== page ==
My intention is to use my time on Bryher (see part one) as a space to make work.  That’s fine, but I discover that when it comes to it, I am left wondering, is that what I really want to do?  I unpack my boxes of materials, open my sketch books, but when I start going through the motions, the old routines, I feel strangely numb, the actions robotic.  What is causing this impotence?  I am in a stunning location but I feel powerless to render so much beauty with any sense of justification.   Is a fear of failure causing this inertia?  Is my own judgement getting in the way of my creative intentions?  What am I actually trying to do?

An aerial view of an island?  Or the hull of a boat being prepared for painting at a boatyard at Porthloo, St Mary's?

An aerial view of an island? Or the hull of a boat being prepared for painting at a boatyard in Porthloo, St Mary’s?

While I was pondering my condition this quote popped up out of the blue. “I believe it was John Cage who once told me, ‘When you start working, everybody is in your studio—the past, your friends, enemies, the art world, and above all, your own ideas—all are there. But as you continue painting, they start leaving, one by one, and you are left completely alone. Then, if you’re lucky, even you leave.”  Philip Guston.

But I recognise some of these inhibiting factors from past experience, so I revert to my default mode and concentrate on getting a feel for this place, its people, its history, its topography, before I even attempt to tackle what is in front of me head-on: more a quest to decode the sign language this landscape presents to me.

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a long, thin dog walking in a large pebble labyrinth just above the beach.

But first, in order to break through this temporary creative blockage and chase away this Bryher-sized mountain of expectations, I need to ground myself and establish my bearings by walking the landscape and scrutinising the cartography.   The first couple of days here on Bryher I have felt strangely unsettled.  My North / South internal orientation has flipped and it takes a while to re-adjust to the magnetic North within my own body.

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As you can see from this image above (taken from one of the guide books kindly left for visitors in my cottage), the Scilly Isles looked very different 5,000 years ago when sea levels were lower.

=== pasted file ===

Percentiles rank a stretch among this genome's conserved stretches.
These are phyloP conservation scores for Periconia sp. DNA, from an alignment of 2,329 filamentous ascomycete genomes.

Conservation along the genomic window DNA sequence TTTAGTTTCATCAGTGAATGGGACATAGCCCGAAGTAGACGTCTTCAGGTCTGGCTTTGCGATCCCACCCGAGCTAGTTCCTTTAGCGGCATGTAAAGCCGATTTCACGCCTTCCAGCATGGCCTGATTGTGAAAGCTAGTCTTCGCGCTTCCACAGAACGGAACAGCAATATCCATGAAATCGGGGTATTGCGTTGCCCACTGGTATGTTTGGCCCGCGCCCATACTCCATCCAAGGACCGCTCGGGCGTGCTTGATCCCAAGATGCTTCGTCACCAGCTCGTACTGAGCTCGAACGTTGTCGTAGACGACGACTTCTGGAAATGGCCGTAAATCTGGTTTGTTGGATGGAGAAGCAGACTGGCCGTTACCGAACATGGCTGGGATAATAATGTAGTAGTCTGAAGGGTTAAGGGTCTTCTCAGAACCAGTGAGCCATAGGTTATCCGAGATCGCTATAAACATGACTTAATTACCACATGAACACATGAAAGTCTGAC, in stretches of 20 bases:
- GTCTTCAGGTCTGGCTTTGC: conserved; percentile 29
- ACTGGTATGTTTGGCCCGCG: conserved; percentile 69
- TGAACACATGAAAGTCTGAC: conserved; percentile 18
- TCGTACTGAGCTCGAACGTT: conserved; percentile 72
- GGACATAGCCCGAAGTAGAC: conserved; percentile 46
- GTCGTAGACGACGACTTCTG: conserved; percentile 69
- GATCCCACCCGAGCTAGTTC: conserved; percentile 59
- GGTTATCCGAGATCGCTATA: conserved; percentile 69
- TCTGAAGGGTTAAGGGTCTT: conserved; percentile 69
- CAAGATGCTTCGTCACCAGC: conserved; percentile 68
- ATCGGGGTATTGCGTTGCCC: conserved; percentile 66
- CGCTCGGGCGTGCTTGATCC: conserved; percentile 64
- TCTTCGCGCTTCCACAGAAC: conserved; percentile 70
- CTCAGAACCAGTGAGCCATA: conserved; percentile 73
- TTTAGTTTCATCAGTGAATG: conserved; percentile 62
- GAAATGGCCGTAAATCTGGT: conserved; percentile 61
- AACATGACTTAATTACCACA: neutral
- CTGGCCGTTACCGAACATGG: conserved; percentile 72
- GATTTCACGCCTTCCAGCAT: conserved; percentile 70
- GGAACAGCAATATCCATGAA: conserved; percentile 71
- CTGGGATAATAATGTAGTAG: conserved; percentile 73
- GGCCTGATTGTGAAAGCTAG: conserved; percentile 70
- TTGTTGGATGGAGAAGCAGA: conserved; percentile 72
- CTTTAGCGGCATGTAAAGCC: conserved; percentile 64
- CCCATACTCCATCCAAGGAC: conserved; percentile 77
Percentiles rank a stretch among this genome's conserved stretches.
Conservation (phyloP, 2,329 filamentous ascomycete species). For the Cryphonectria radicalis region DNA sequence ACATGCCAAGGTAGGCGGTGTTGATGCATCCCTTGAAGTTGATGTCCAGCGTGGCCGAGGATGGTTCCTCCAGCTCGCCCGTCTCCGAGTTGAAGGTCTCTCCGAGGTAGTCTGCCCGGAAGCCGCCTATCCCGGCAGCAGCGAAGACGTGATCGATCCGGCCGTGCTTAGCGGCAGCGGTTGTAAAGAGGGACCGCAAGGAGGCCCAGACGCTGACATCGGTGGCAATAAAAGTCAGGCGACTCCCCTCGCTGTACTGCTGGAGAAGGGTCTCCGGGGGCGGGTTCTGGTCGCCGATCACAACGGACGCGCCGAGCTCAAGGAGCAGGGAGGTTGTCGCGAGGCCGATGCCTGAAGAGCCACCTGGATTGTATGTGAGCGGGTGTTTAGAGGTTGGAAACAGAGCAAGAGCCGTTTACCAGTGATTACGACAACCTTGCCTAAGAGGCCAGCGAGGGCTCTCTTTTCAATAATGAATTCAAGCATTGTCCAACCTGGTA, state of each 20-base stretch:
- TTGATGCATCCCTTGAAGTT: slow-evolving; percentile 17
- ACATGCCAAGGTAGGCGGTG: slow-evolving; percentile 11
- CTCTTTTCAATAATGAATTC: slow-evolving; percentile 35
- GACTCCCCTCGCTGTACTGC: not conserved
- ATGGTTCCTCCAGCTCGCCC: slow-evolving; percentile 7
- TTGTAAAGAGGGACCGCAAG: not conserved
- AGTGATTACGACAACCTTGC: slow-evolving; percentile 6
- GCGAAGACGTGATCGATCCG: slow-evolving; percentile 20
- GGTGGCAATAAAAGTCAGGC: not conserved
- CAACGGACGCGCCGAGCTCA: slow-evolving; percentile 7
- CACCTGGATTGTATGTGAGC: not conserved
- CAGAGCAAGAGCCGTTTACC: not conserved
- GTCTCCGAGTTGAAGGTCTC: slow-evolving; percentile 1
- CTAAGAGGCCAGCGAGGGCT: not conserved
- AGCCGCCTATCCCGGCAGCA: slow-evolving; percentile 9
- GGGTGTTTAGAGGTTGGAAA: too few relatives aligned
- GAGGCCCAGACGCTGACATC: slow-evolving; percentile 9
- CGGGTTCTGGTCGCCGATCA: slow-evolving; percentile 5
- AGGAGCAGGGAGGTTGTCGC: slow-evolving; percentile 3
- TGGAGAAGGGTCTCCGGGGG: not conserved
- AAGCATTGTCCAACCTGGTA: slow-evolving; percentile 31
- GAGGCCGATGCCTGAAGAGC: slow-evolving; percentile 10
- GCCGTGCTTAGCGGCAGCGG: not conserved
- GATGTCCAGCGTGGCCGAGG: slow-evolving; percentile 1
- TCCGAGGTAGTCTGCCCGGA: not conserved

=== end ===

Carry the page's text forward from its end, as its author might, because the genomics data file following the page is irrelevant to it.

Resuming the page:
from my 'Isles of Scilly Guidebook' (Friendly Guides, 2011)

from my ‘Isles of Scilly Guidebook’ (Friendly Guides, 2011)

Compare that with a current map of the Scillies and I begin to imagine how prehistoric Scillonians might have lived their lives.  For instance, areas of land dedicated to the dead, such as the northern section of Bryher, would have once served a larger community and is echoed by the Northern slopes of Tresco, now separated from Bryher only by a narrow channel of water (see above map).

The duality of opposites:  my desire creates a battle between the opposite twins of hope (intention) and despair (fear).

In terms of creative inspiration, in the past, I have found that exploring opposites is fertile ground for me: light / shadow; above / below; beauty / imperfection (arguably the same); staccato / slow movement; colour / absence of colour; composition / chaos; stasis / flow, etc. etc., and this retreat is no exception.

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I wasn’t looking for opposites, certainly not expecting to find them, but the more I walk around Bryher, exploring its nooks and crannies and feeling its voices echoing back at me through the ages, I begin to feel a distinct pattern emerging.  A notion that this is an island story of two halves.  Take its extremes of weather: it faces the full brunt of winter storms thrown at it from the Atlantic, yet a peaceful idyll when the seas are calm and the sun blazes down on deserted, bleached beaches.  This sense of calm in a time of peace also belies the amount of ships that have floundered off these treacherously rocky shores, thwarted by rows of jagged teeth that emerge from the waters along its western coastline, aptly nicknamed the Wreckers.  This is a place that can bite back and gobble you up if you are not careful.

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looking towards twin peaks of Samson island